Loose ends in usual-suspect theories

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By ARCHIS MOHAN ADDITIONAL REPORTING BY SUJAN DUTTA AND NISHIT DHOLABHAI
  • Published 14.02.12
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New Delhi, Feb. 13: Israeli Prime Minister Benjamin Netanyahu and his foreign minister Avigdor Lieberman lost little time in blaming Iran and its “protégé” Hezbollah for the Delhi bomb attack and a failed attempt in the Georgian capital of Tbilisi.

Today’s attack in New Delhi and the foiled Tbilisi effort come in the wake of similar attempts on Israeli embassy staffers in Thailand, Azerbaijan and Ukraine in recent months. (See map)

Only the attempt in New Delhi has succeeded, leaving a trail of questions that may never get answered.

The attack itself has flummoxed the Indian security establishment. Security officials insist they had come across little evidence of any Hezbollah presence or activity in India or it having in the past supported or operated through India-based outfits.

“Hezbollah is a Shia outfit with no roots in India where the majority of Muslims is Sunni. There is no evidence of pro-Hezbollah outfits active in India. And why should they when India has historically supported the Palestinian cause vociferously,” said a source in the security establishment.

Hezbollah is a Shia militant outfit based in Lebanon. Iran, which is a majority Shia state, is suspected to finance the terror outfit. India and Lebanon enjoy good diplomatic relations.

K.C. Singh, former secretary in the external affairs ministry, said he couldn’t understand why Hezbollah or elements sympathetic to the outfit should attack Israeli diplomats in India when New Delhi is one of the few countries in the world to have resisted the US-led pressure to impose economic sanctions on Iran.

Washington has been asking India to sever its oil trade with Iran in a bid to put more pressure on Tehran to end its alleged nuclear programme. During his visit to Washington last week, foreign secretary Ranjan Mathai told the Americans that such a step was not possible for New Delhi.

“We have told Washington that we will neither support their sanctions nor will we be able to end our oil trade with Tehran,” Singh said, wondering what could be the motivation for the attack to be carried out in India. Singh, however, said the attack will obviously have implications for New Delhi-Tehran relations.

However, if an anti-Israel force did carry out the attack, close defence relations between Tel Aviv and New Delhi could be one reason for picking out the Indian capital, a security official pointed out.

“On a year-to-year basis, Israel is India’s second largest defence hardware supplier after Russia. India buys defence hardware worth Rs 7,000-9,000 crore from Israel. Israelis also train and supply weapons to Indian special forces,” said the source.

The source said the attack could be interpreted as a warning to New Delhi to end its close defence co-operation with Tel Aviv. Some of the major defence deals with Israel include the import of unmanned aerial vehicles (UAVs), short and medium-range surface-to-air missiles and surveillance balloons (aerostats). India and Israel also have close intelligence-sharing mechanisms.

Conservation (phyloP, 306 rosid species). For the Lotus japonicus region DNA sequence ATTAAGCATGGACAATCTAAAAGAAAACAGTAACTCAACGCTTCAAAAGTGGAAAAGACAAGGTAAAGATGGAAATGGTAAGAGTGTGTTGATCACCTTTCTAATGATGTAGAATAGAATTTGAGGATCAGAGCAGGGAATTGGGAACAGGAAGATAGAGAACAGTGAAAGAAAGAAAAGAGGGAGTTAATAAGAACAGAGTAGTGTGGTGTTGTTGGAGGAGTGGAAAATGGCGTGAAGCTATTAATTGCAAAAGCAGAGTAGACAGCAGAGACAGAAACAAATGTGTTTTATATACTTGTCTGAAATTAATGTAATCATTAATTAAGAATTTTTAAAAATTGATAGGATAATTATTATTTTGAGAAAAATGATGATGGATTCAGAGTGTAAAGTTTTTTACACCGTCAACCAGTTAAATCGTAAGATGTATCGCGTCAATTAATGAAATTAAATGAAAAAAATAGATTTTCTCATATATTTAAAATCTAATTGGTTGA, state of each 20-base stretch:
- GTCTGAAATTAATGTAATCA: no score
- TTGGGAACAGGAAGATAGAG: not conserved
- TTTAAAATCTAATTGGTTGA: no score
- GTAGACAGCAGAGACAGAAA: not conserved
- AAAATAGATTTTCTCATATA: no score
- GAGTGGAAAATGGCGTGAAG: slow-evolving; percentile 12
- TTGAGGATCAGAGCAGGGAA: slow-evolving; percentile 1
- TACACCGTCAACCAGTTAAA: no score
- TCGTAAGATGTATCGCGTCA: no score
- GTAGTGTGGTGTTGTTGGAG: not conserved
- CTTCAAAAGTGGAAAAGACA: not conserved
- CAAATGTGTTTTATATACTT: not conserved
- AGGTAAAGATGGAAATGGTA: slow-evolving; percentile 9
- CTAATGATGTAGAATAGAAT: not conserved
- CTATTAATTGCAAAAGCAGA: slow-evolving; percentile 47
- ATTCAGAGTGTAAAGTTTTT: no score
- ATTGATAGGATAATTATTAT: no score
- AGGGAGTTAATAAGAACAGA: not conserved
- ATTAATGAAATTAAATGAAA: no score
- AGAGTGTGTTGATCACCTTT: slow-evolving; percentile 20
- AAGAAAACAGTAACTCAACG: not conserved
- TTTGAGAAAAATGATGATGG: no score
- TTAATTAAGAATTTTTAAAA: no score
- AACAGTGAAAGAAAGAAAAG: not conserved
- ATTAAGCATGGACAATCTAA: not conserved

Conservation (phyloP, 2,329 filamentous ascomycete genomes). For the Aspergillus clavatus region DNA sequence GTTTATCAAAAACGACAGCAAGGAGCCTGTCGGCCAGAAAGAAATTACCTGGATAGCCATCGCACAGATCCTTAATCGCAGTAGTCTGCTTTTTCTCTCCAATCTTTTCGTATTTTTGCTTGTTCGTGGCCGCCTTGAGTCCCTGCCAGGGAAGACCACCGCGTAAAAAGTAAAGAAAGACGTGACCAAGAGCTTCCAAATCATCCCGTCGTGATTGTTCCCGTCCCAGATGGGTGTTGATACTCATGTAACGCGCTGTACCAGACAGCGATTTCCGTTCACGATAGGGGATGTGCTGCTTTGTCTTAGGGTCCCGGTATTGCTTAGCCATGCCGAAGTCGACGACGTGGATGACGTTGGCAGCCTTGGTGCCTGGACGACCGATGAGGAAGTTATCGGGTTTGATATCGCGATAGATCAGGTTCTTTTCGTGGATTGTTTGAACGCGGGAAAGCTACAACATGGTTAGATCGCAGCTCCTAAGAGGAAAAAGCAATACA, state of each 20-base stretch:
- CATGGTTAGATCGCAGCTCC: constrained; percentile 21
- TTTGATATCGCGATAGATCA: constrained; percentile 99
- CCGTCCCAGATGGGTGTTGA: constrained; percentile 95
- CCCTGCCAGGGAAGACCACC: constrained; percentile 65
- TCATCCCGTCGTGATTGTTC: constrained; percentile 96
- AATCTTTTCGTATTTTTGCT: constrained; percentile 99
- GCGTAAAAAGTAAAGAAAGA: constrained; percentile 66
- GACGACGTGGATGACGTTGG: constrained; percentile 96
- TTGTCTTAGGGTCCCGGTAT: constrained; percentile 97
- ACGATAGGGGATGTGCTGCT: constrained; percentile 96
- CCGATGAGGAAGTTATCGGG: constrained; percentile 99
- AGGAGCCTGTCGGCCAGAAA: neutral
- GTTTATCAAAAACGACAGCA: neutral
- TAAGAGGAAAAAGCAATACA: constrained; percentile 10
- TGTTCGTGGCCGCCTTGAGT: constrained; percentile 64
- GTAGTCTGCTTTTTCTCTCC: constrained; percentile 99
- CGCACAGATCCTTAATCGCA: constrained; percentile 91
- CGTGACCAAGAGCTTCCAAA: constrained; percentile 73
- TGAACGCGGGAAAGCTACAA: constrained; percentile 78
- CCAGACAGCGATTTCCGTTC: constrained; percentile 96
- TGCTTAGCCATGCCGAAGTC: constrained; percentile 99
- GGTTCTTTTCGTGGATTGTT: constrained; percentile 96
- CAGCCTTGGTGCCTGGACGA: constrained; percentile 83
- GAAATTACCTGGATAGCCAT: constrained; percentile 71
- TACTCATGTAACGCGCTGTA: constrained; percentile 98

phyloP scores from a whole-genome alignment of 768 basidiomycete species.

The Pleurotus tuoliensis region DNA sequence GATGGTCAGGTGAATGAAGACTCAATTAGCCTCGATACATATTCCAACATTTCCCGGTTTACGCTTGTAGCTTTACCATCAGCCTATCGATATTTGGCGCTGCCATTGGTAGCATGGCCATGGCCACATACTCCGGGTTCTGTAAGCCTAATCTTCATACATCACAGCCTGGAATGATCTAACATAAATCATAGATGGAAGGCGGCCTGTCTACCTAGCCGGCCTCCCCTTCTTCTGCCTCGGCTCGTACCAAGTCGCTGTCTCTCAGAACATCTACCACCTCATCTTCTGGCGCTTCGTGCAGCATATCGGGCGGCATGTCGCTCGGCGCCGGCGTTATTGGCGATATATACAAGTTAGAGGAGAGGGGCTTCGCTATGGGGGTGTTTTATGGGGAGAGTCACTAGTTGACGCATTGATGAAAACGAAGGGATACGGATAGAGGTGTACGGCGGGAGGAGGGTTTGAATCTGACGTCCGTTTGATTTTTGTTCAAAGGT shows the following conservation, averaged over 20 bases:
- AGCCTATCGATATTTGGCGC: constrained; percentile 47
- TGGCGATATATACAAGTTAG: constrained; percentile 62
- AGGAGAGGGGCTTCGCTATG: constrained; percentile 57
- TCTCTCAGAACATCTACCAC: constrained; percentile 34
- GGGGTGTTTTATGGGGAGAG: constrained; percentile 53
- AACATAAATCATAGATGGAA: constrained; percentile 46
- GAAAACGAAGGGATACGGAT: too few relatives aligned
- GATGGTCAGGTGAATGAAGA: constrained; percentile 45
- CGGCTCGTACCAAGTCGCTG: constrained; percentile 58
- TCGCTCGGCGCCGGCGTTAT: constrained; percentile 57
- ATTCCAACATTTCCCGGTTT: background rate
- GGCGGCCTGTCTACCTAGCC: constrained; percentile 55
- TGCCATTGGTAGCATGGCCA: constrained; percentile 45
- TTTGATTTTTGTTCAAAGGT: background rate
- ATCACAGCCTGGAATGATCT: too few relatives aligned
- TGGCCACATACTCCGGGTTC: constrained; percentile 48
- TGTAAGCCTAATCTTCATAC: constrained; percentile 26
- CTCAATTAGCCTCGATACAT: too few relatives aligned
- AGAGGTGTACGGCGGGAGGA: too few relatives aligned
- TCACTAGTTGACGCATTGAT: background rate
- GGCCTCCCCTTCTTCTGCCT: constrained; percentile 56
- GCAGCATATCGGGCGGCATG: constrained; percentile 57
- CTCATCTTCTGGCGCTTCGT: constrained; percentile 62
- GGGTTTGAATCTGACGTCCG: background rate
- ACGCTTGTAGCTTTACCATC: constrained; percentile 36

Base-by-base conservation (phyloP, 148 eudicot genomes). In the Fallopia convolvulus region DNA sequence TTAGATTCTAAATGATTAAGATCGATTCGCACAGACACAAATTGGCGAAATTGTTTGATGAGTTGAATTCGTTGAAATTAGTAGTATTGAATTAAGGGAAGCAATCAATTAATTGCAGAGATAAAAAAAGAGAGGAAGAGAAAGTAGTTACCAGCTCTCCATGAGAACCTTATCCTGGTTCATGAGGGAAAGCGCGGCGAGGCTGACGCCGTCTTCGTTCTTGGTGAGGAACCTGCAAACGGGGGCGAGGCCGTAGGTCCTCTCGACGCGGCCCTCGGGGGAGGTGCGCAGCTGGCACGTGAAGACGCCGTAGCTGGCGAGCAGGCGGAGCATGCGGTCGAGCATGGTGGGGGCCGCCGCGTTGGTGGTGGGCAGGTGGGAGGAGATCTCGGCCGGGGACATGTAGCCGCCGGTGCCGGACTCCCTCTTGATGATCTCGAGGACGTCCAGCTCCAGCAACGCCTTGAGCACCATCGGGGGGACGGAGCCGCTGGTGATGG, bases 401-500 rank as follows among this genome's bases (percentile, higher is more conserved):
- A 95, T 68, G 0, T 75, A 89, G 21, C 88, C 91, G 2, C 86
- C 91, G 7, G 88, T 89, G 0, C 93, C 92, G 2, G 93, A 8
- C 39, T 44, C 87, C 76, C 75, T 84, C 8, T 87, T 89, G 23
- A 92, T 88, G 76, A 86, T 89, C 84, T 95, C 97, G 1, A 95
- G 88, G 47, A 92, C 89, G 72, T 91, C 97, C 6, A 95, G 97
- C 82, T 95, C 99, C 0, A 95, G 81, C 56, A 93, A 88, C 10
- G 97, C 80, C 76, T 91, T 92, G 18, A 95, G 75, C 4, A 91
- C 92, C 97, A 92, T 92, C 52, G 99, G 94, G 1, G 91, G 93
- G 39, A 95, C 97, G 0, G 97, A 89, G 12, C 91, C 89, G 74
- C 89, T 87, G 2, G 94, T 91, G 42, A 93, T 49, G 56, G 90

The same source said that in the past two decades since India and Israel established formal contact, their relations have deepened but that of New Delhi and Tehran had ebbed. However, Iran continues to remain one of the biggest crude oil suppliers to India, meeting nearly 12 per cent of the country’s oil needs.

The special secretary (internal security) in the home ministry, Ajay Chadha, confirmed that today’s attack was similar to the one on the Iranian scientist on a Tehran street in mid-January. “A motorcycle rider wearing a black helmet is said to have followed the Innova car and stuck an explosive to the rear glass-shield and sped away. Delhi police are investigating,” he said.

The New Delhi attack and the failed Tbilisi attempt come between the anniversaries of the deaths of two top Hezbollah militants, Imad Mughniyeh and Abbas Mussawi.

The Israeli government issues travel warnings to its nationals every year on the occasion of these death anniversaries. Hezbollah commander Mughniyeh was killed in a car bombing in Damascus on February 12, 2008, while Mussawi, the group’s secretary-general, was killed by an Israeli missile on February 16, 1992. Hezbollah continues to blame Israel for the two killings.

Israeli foreign ministry spokesperson Yigal Palmor said in Jerusalem that Israeli authorities were investigating the blast in New Delhi as well as the incident in Tbilisi. “We are looking into both these incidents and co-operating with the local law enforcement agencies,” Palmor said.

External affairs minister S.M. Krishna telephoned his Israeli counterpart Lieberman, assuring him all co-operation in the investigation. “India very strongly condemns such incidents and it is going to be fully investigated and the culprits brought to justice at the earliest,” Krishna said.

The Israeli ambassador to New Delhi, Alon Ushpiz, termed the attack a “planned, vicious, deliberate attack”. He blamed the “vicious Iranian terror supporting regime who call for the destruction of the Israeli state” to be behind the plot.

The ambassador said he was grateful for the co-operation Indian authorities have accorded to the embassy. “We feel very secure in India… the two countries are very close friends and have a very solid co-operation in areas that affect people’s lives daily — from homeland security to agriculture,” he said.

Ushpiz said the incident took place in the heart of New Delhi and he was sure nobody in India would tolerate such an incident.

In the 26/11 attacks in Mumbai, the terrorists had stormed Nariman House, renamed Chabad House, killing six of its occupants, including Rabbi Gavriel Noach Holtzberg and his wife Rivka, who was five months pregnant